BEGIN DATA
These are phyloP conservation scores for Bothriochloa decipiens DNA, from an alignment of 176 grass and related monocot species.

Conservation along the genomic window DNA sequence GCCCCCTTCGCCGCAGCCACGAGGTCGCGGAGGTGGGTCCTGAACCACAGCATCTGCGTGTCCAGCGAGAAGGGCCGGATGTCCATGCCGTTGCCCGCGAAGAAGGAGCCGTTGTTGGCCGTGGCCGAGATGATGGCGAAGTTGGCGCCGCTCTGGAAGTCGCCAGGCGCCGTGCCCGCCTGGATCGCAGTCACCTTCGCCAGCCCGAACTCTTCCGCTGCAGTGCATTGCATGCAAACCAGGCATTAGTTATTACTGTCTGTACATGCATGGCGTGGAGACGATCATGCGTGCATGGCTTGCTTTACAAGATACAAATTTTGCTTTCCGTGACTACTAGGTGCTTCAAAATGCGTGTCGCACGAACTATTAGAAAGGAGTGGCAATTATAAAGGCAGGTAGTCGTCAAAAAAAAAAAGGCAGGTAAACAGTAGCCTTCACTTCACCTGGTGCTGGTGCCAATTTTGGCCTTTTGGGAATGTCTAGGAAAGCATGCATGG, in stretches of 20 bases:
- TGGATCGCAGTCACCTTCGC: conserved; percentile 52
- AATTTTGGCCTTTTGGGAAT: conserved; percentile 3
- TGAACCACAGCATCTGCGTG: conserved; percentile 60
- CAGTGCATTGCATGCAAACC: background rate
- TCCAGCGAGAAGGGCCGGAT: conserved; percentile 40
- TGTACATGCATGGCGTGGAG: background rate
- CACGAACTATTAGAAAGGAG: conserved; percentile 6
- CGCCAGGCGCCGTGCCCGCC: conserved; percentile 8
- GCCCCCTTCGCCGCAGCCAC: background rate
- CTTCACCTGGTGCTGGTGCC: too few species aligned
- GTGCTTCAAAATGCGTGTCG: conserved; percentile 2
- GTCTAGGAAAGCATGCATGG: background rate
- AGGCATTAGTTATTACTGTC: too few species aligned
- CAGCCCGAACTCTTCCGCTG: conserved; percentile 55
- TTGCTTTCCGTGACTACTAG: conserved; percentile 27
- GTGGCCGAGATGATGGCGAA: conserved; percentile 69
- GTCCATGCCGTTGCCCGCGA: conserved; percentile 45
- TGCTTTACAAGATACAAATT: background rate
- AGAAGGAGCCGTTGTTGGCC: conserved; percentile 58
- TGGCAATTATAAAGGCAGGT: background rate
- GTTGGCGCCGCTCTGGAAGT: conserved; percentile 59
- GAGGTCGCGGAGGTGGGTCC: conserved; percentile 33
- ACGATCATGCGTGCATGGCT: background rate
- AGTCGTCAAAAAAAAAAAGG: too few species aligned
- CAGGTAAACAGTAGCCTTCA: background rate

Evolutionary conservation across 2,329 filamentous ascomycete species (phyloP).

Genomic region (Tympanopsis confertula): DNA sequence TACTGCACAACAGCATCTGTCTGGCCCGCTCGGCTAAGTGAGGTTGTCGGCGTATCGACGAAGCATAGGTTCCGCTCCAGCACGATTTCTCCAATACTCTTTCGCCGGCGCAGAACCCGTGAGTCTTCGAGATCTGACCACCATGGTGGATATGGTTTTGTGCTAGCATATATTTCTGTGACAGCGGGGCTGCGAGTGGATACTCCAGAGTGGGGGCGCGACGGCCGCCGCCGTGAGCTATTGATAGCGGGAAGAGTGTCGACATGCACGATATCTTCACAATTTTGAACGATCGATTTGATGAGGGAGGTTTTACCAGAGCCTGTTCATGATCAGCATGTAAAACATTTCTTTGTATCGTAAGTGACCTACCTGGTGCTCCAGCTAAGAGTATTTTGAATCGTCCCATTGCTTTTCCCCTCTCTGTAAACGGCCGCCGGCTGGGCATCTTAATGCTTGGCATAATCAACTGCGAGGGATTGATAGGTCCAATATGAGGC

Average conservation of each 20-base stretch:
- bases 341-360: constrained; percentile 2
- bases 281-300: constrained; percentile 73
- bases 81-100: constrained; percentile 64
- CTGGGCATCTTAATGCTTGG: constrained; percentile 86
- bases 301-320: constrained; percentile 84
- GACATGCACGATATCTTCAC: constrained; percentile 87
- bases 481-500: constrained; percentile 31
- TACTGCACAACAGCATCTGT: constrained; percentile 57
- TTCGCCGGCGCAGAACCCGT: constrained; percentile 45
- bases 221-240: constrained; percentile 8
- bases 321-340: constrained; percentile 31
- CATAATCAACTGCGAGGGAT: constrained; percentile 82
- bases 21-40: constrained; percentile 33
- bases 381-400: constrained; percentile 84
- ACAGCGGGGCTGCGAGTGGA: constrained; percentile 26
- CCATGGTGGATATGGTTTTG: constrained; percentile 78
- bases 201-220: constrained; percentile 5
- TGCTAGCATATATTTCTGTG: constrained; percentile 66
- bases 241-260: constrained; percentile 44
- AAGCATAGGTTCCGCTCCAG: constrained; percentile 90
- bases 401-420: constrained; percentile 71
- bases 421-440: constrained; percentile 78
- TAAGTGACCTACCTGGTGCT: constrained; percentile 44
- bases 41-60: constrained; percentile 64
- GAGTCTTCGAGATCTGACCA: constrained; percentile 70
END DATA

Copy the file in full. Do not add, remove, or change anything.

These are phyloP conservation scores for Bothriochloa decipiens DNA, from an alignment of 176 grass and related monocot species.

Conservation along the genomic window DNA sequence GCCCCCTTCGCCGCAGCCACGAGGTCGCGGAGGTGGGTCCTGAACCACAGCATCTGCGTGTCCAGCGAGAAGGGCCGGATGTCCATGCCGTTGCCCGCGAAGAAGGAGCCGTTGTTGGCCGTGGCCGAGATGATGGCGAAGTTGGCGCCGCTCTGGAAGTCGCCAGGCGCCGTGCCCGCCTGGATCGCAGTCACCTTCGCCAGCCCGAACTCTTCCGCTGCAGTGCATTGCATGCAAACCAGGCATTAGTTATTACTGTCTGTACATGCATGGCGTGGAGACGATCATGCGTGCATGGCTTGCTTTACAAGATACAAATTTTGCTTTCCGTGACTACTAGGTGCTTCAAAATGCGTGTCGCACGAACTATTAGAAAGGAGTGGCAATTATAAAGGCAGGTAGTCGTCAAAAAAAAAAAGGCAGGTAAACAGTAGCCTTCACTTCACCTGGTGCTGGTGCCAATTTTGGCCTTTTGGGAATGTCTAGGAAAGCATGCATGG, in stretches of 20 bases:
- TGGATCGCAGTCACCTTCGC: conserved; percentile 52
- AATTTTGGCCTTTTGGGAAT: conserved; percentile 3
- TGAACCACAGCATCTGCGTG: conserved; percentile 60
- CAGTGCATTGCATGCAAACC: background rate
- TCCAGCGAGAAGGGCCGGAT: conserved; percentile 40
- TGTACATGCATGGCGTGGAG: background rate
- CACGAACTATTAGAAAGGAG: conserved; percentile 6
- CGCCAGGCGCCGTGCCCGCC: conserved; percentile 8
- GCCCCCTTCGCCGCAGCCAC: background rate
- CTTCACCTGGTGCTGGTGCC: too few species aligned
- GTGCTTCAAAATGCGTGTCG: conserved; percentile 2
- GTCTAGGAAAGCATGCATGG: background rate
- AGGCATTAGTTATTACTGTC: too few species aligned
- CAGCCCGAACTCTTCCGCTG: conserved; percentile 55
- TTGCTTTCCGTGACTACTAG: conserved; percentile 27
- GTGGCCGAGATGATGGCGAA: conserved; percentile 69
- GTCCATGCCGTTGCCCGCGA: conserved; percentile 45
- TGCTTTACAAGATACAAATT: background rate
- AGAAGGAGCCGTTGTTGGCC: conserved; percentile 58
- TGGCAATTATAAAGGCAGGT: background rate
- GTTGGCGCCGCTCTGGAAGT: conserved; percentile 59
- GAGGTCGCGGAGGTGGGTCC: conserved; percentile 33
- ACGATCATGCGTGCATGGCT: background rate
- AGTCGTCAAAAAAAAAAAGG: too few species aligned
- CAGGTAAACAGTAGCCTTCA: background rate

Evolutionary conservation across 2,329 filamentous ascomycete species (phyloP).

Genomic region (Tympanopsis confertula): DNA sequence TACTGCACAACAGCATCTGTCTGGCCCGCTCGGCTAAGTGAGGTTGTCGGCGTATCGACGAAGCATAGGTTCCGCTCCAGCACGATTTCTCCAATACTCTTTCGCCGGCGCAGAACCCGTGAGTCTTCGAGATCTGACCACCATGGTGGATATGGTTTTGTGCTAGCATATATTTCTGTGACAGCGGGGCTGCGAGTGGATACTCCAGAGTGGGGGCGCGACGGCCGCCGCCGTGAGCTATTGATAGCGGGAAGAGTGTCGACATGCACGATATCTTCACAATTTTGAACGATCGATTTGATGAGGGAGGTTTTACCAGAGCCTGTTCATGATCAGCATGTAAAACATTTCTTTGTATCGTAAGTGACCTACCTGGTGCTCCAGCTAAGAGTATTTTGAATCGTCCCATTGCTTTTCCCCTCTCTGTAAACGGCCGCCGGCTGGGCATCTTAATGCTTGGCATAATCAACTGCGAGGGATTGATAGGTCCAATATGAGGC

Average conservation of each 20-base stretch:
- bases 341-360: constrained; percentile 2
- bases 281-300: constrained; percentile 73
- bases 81-100: constrained; percentile 64
- CTGGGCATCTTAATGCTTGG: constrained; percentile 86
- bases 301-320: constrained; percentile 84
- GACATGCACGATATCTTCAC: constrained; percentile 87
- bases 481-500: constrained; percentile 31
- TACTGCACAACAGCATCTGT: constrained; percentile 57
- TTCGCCGGCGCAGAACCCGT: constrained; percentile 45
- bases 221-240: constrained; percentile 8
- bases 321-340: constrained; percentile 31
- CATAATCAACTGCGAGGGAT: constrained; percentile 82
- bases 21-40: constrained; percentile 33
- bases 381-400: constrained; percentile 84
- ACAGCGGGGCTGCGAGTGGA: constrained; percentile 26
- CCATGGTGGATATGGTTTTG: constrained; percentile 78
- bases 201-220: constrained; percentile 5
- TGCTAGCATATATTTCTGTG: constrained; percentile 66
- bases 241-260: constrained; percentile 44
- AAGCATAGGTTCCGCTCCAG: constrained; percentile 90
- bases 401-420: constrained; percentile 71
- bases 421-440: constrained; percentile 78
- TAAGTGACCTACCTGGTGCT: constrained; percentile 44
- bases 41-60: constrained; percentile 64
- GAGTCTTCGAGATCTGACCA: constrained; percentile 70